Published May 22, 2012 by Tom Doherty Associates (Macmillan)
eARC from NetGalley
Dark Magic had a reasonably interesting premise, but in the execution it turned out to be just...boring.
Peter Warren is a famous stage magician by day, but by night he's a real psychic, the leader of a group of similarly talented people who try to protect the city of New York by looking into the future to see upcoming threats. However, when they see an attack that threatens millions of lives, Peter finds himself more directly involved than he ever planned.
I've had such a hard time writing this review. As you can tell, it wasn't really my cup of tea; it wasn't terribly written or anything, but because of a combination of factors, I had a really hard time finishing it.
First, the characters. Every one of them was dull and one-dimensional. People kept talking about Peter's temper and how dangerous he could be when he was angry, but I never saw any hint of that from him. He was utterly bland: friendly, generous, meticulous, probably a nice guy to know in real life, but not a very interesting character. He could have been Batman! He had the obscenely wealthy, parents murdered, trying to fight crime story going for him. And I guess you could say he was like Batman, except Adam West's Batman from the really cheesy live-action TV show from the 60s rather than Christian Bale's gritty, fascinating modern version. And the book wasn't self-aware enough to parody itself like the TV show did.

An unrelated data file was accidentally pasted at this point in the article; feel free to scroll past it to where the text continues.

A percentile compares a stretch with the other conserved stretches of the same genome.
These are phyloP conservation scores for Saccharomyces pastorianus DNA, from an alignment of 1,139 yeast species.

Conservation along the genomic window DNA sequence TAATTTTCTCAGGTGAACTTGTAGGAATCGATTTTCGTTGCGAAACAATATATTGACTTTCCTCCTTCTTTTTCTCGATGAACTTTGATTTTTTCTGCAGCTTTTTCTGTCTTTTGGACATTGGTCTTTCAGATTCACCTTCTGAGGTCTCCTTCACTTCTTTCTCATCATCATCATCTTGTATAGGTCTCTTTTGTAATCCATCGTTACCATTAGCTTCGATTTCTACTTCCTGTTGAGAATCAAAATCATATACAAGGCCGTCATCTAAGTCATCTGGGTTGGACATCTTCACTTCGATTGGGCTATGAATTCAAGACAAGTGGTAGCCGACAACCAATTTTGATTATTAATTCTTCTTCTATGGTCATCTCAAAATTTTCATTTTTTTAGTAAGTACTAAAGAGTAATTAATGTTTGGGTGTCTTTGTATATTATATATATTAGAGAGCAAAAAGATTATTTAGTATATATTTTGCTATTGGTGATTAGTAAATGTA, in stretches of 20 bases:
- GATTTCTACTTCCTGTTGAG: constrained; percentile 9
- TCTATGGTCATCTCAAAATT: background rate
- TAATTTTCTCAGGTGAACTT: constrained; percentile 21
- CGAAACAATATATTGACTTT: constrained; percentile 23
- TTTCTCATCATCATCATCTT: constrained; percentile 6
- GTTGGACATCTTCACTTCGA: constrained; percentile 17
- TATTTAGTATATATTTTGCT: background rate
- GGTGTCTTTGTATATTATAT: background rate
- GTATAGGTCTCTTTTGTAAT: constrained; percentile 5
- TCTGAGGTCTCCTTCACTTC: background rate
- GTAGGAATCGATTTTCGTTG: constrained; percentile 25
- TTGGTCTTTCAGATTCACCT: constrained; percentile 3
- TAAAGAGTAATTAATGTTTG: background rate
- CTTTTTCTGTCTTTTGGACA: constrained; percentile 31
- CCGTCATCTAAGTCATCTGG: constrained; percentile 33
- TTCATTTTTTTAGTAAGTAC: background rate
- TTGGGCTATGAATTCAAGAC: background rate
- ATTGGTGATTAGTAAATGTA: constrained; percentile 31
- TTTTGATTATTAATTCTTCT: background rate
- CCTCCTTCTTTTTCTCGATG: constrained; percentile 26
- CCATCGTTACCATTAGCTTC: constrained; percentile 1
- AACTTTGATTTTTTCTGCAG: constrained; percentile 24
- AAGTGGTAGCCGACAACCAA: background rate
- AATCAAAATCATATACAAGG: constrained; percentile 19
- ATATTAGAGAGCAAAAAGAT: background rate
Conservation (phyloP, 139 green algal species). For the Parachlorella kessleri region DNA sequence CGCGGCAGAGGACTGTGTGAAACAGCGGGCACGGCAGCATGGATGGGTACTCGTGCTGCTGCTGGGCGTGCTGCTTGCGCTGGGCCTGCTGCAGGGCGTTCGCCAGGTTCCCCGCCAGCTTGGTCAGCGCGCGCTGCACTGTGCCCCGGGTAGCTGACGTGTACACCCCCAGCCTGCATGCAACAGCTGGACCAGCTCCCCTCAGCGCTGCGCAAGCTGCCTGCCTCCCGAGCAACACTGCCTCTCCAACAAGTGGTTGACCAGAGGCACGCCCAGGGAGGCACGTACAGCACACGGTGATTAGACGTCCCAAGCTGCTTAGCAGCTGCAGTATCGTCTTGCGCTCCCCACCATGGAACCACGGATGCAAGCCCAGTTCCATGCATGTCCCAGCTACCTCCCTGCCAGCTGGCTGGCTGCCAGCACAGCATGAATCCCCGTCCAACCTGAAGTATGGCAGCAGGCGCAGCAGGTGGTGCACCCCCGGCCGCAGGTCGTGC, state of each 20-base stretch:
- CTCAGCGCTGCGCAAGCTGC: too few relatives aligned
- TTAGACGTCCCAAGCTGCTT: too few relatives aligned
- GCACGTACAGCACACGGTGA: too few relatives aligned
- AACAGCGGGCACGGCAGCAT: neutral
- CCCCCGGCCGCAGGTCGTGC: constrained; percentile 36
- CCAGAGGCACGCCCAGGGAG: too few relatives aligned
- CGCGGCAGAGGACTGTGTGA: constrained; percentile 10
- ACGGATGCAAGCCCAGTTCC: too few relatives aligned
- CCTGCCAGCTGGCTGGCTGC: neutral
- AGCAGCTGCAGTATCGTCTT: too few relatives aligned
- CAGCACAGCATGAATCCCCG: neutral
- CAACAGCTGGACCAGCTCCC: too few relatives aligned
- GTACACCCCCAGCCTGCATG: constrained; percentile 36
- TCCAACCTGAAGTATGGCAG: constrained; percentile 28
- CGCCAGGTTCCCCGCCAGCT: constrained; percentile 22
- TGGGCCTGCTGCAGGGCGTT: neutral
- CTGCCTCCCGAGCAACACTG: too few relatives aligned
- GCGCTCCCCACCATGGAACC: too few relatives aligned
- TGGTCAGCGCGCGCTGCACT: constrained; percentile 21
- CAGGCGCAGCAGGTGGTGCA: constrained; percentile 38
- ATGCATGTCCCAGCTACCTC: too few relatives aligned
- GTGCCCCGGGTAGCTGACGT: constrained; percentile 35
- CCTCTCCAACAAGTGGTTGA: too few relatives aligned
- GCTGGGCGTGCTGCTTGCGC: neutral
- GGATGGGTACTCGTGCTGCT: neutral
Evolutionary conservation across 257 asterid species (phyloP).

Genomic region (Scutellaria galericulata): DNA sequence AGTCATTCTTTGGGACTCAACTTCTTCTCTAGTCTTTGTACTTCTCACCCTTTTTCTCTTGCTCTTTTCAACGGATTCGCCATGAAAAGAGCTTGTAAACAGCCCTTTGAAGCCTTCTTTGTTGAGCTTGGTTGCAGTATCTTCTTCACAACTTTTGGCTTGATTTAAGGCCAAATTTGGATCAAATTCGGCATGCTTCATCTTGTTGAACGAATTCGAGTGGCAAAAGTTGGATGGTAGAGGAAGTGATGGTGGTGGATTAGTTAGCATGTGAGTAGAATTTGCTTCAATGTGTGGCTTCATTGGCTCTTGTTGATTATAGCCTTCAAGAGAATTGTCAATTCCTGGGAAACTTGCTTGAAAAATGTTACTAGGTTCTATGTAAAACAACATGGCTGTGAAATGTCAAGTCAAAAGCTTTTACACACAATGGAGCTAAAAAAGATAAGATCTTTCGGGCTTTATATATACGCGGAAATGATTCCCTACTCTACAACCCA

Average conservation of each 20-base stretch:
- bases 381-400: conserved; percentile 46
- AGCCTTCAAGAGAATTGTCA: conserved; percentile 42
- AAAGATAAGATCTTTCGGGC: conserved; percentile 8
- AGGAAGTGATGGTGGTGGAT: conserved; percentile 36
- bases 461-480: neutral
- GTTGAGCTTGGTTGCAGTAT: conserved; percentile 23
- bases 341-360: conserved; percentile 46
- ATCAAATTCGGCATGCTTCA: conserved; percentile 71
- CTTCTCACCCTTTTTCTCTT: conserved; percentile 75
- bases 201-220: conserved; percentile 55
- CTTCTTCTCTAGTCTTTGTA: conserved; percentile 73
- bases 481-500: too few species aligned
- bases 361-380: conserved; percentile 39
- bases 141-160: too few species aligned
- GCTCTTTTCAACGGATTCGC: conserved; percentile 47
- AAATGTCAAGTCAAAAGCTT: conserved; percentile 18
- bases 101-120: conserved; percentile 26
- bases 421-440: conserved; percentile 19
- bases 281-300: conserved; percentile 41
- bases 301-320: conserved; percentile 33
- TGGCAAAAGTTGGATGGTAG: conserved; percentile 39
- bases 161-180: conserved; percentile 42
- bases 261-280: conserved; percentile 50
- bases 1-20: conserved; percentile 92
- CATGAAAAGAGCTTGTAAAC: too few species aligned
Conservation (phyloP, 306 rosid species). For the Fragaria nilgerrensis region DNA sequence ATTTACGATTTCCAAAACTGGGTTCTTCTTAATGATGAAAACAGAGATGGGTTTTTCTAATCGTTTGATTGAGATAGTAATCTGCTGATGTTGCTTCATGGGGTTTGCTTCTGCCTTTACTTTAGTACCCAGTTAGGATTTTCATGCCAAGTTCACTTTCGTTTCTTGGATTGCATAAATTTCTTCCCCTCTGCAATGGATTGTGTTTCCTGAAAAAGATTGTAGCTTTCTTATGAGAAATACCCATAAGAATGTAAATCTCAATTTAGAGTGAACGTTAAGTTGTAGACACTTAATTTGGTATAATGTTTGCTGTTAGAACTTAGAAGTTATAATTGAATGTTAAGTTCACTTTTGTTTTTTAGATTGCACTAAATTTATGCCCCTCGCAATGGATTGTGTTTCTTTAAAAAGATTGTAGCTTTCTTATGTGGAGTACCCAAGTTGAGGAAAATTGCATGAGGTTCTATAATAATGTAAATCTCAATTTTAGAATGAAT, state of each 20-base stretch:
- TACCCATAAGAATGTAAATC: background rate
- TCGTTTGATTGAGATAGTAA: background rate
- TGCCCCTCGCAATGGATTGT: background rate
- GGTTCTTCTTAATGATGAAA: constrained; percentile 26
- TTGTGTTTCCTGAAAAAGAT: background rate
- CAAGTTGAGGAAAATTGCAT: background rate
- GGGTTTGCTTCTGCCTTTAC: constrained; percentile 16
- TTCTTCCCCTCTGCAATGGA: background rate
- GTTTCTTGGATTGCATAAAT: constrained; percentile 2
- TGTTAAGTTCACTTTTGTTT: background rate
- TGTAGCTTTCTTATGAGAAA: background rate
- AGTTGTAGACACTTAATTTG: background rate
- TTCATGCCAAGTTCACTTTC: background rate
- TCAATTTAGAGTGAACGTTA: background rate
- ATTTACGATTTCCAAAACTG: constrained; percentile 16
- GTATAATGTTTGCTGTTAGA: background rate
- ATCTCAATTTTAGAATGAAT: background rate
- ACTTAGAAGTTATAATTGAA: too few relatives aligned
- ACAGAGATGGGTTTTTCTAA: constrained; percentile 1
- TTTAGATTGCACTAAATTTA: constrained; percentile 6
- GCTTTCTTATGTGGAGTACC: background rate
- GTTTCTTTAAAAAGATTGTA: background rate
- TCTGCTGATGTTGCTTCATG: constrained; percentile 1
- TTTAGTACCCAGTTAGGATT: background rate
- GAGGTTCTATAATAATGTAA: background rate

None of the other characters was any more interesting. The female characters were just absurd. They were shallow and useless, definitely Too Stupid to Live. Peter's girlfriend couldn't stick to a decision to save her life, and changed her mind about being with him at least twice for no apparent reason. But of course, being a wonderful and forgiving person, he forgave her immediately. I could say more, but since I'm starting to sound sarcastic, I should probably stop there.
The book was written more like a mystery than an urban fantasy. It's kind of a hard distinction to define, but as I'm not a fan of mysteries in general, that quality did not endear the story to me. There was no internal conflict, which I find crucial to a story, and the main storyline really seemed to plod along. The good guys were paragons of virtue, while the bad guys were evil incarnate. There was no suspense because there was never any question of how things were going to end, and I didn't care enough about any of the characters to be concerned that they might die. Basically, it really wasn't for me.